An eGPU, aka an external graphics processing unit, allows you to power and connect the graphics card of your heart's desire/dreams/budget to your laptop with thunderbolt 3 connections.
Despite customers demanding ever smaller/lighter laptops, laptops really have levelled up to desktops in many areas, with fast and light SSD’s and new super-efficient processors that are now available, but the one component that just can’t compete with a desktop is the graphics card.
If you use a laptop for anything more than sending emails and watching cat/dog/monkey videos, you will have undoubtedly come across the trade-offs that you are making having a laptop that is thin or light or (if you are lucky) both.
Discrete or dedicated graphics cards are big and power-hungry and they need a bit of room to dissipate the heat that all that power generates. That’s fine if you have a dedicated desktop for your graphics intense activities, gaming, CAD, design work, video rendering, but if not, until recently you were basically stuck. The introduction of Thunderbolt3 and USB-C technology has increased the speed at which a computer can communicate with the outside world hugely (40Gbps, if you’re interested) nearly 1000 times faster than USB 2.0, this means a GPU can realistically be housed outside the computer it's working on.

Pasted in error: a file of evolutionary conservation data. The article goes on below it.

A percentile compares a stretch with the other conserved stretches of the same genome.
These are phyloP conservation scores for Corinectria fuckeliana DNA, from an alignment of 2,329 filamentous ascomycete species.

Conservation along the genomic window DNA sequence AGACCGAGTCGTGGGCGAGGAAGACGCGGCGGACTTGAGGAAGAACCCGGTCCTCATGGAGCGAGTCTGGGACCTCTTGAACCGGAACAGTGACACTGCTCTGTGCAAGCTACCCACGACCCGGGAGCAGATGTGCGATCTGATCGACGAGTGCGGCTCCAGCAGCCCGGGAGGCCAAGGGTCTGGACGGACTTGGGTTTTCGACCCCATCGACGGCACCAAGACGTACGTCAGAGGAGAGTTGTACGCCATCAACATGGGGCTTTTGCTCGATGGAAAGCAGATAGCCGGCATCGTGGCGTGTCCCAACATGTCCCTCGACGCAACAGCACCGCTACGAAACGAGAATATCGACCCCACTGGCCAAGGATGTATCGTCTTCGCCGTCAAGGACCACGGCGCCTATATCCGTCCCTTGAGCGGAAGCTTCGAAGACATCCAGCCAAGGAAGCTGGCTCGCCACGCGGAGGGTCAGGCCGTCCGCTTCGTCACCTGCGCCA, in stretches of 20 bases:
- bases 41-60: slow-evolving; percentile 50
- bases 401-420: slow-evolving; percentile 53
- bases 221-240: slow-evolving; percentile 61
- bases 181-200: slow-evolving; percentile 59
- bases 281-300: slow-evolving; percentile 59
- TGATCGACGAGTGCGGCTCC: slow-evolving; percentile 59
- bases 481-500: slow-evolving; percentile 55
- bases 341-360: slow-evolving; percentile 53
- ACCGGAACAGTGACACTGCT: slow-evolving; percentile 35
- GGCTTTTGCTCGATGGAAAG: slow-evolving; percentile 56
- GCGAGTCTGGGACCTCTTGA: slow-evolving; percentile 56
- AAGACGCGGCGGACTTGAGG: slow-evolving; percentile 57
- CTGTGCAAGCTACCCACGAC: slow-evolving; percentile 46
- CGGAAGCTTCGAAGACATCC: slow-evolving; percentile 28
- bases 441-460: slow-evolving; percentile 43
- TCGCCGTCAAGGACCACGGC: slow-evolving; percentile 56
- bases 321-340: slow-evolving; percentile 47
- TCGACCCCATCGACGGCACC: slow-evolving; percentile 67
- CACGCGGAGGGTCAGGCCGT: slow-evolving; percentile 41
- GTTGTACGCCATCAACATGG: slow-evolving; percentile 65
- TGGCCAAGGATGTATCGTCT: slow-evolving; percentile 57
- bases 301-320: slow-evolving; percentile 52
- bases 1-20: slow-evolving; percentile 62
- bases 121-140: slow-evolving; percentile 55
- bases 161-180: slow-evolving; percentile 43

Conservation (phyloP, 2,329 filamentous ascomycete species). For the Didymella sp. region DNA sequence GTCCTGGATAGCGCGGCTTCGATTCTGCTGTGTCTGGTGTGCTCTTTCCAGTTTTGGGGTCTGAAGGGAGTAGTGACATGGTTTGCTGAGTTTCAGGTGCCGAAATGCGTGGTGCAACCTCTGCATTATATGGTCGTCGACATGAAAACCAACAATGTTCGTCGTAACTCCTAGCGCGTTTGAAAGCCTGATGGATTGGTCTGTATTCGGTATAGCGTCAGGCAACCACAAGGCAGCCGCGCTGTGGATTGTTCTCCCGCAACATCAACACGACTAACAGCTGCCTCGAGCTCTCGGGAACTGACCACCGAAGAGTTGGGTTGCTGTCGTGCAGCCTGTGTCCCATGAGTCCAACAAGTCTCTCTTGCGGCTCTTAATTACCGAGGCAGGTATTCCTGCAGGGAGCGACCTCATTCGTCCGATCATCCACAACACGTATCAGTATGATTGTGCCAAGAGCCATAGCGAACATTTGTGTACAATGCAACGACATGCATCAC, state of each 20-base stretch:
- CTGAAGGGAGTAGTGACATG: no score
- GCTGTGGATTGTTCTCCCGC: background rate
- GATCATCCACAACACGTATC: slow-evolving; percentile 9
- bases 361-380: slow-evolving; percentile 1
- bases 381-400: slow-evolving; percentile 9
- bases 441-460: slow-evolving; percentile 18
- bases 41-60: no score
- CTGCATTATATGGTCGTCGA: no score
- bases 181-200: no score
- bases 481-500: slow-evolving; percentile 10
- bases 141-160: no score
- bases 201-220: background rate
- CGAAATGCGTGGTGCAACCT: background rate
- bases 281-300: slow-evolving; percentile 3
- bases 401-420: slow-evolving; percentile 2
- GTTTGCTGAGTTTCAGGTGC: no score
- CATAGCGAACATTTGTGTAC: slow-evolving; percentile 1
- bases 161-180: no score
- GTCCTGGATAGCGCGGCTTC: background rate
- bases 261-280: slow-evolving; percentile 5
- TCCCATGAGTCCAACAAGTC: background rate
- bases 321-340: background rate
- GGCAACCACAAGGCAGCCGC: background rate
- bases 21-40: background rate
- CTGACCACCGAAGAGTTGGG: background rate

Generally, the eGPU is the housing, power supply and communication hub required to connect your computer to the aforementioned graphics card of your dreams/budget. The graphics card is supplied separately.
Here are some examples from our Sonnet and Akito from our website.
However, there are eGPU such as the Sonnet eGPU Breakaway Puck RX 5500 XT** below which has a graphics card built-in and is rather more portable than the desktop models.
Please click here to see the full range of eGPU products